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Angela Amarapala
Angela Amarapala

Posted on • Originally published at Medium on

Understanding the usage of optional and nullable in TypeScript

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Angular is being widely used by developers as a front-end web application development platform. As an open-source platform, Angular is built with TypeScript, a superset of JavaScript. It is good for Angular developers to have an understanding of how things happen with TypeScript. So, in this article, let us discuss about some of the differences between nullable and optional parameters.

Common misconception

Most developers fall into the category of misunderstanding nullable and optional parameters. The confusion arises on where to use the β€œ ? ”. Look at this code block.

function example(x: number?, y?: string) {
 // …
}

β€œ?” Suffix

Notice carefully where the β€œ?” is suffixed. In the first argument it is suffixed to the type of the parameter whereas in the second, it is suffixed to the name of the argument. Do you think both are same?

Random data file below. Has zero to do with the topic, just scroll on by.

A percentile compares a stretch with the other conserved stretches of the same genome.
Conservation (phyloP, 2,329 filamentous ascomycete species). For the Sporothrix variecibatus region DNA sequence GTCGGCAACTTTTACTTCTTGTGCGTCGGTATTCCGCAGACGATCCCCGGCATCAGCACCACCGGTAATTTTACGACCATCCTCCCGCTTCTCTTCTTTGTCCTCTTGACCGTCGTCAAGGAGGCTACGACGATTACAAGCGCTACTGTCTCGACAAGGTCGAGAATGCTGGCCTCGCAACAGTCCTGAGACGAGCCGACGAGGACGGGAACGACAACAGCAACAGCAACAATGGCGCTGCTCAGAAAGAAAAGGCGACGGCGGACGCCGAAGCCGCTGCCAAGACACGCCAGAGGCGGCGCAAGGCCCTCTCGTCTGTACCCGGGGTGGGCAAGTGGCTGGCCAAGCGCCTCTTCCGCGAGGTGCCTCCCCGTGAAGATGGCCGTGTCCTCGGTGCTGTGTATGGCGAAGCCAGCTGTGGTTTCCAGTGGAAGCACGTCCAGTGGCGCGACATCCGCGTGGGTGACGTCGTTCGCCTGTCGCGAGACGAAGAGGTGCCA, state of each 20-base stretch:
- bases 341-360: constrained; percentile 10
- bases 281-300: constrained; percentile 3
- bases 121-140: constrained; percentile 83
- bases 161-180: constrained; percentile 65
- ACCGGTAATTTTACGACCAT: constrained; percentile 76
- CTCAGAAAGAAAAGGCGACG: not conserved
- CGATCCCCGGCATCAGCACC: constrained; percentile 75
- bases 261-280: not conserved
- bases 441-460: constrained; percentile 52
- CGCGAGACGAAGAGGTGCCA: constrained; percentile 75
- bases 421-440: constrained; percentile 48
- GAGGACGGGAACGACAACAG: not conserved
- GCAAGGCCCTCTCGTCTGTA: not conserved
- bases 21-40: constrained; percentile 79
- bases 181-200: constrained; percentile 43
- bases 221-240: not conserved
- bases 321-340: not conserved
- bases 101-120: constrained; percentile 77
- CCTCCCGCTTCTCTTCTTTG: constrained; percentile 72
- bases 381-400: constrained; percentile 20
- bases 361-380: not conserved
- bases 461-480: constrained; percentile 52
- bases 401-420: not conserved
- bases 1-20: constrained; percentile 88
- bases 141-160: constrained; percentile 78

The answer is no. The first one indicates a nullable parameter that can also be a number, undefined or null. But, the second argument is an optional , it can be a string or undefined.

x // =\> number | undefined | null
y // =\> number | undefined

Undefined vs Null

Again here some may not be aware of the difference between β€œ undefined ” and β€œ null ”. Undefined represents something that may not exist. Null is used for things that are nullable. So both are entirely different.

[@Optional]

So what is this @Optional in angular is all about? What is the difference between β€œ?” and @Optional? As the official document says, Optional is a constructor parameter decorator that marks a dependency as optional. This clearly states that @Optional is used in the context of DI (Dependency Injection). Here is an example from the official docs.

@Injectable()
class Car {
  constructor(@Optional() public engine: Engine) {}
}

When @Optional is used, no exceptions occur even when the injected dependency is undefined. It treats the dependency as optional. Same thing happens if we replace @Optional annotation with β€œ ?”. The injector will search for the dependency and when it is undefined, it will throw the exception.

It is always nice to follow the best practices and learn something new :)

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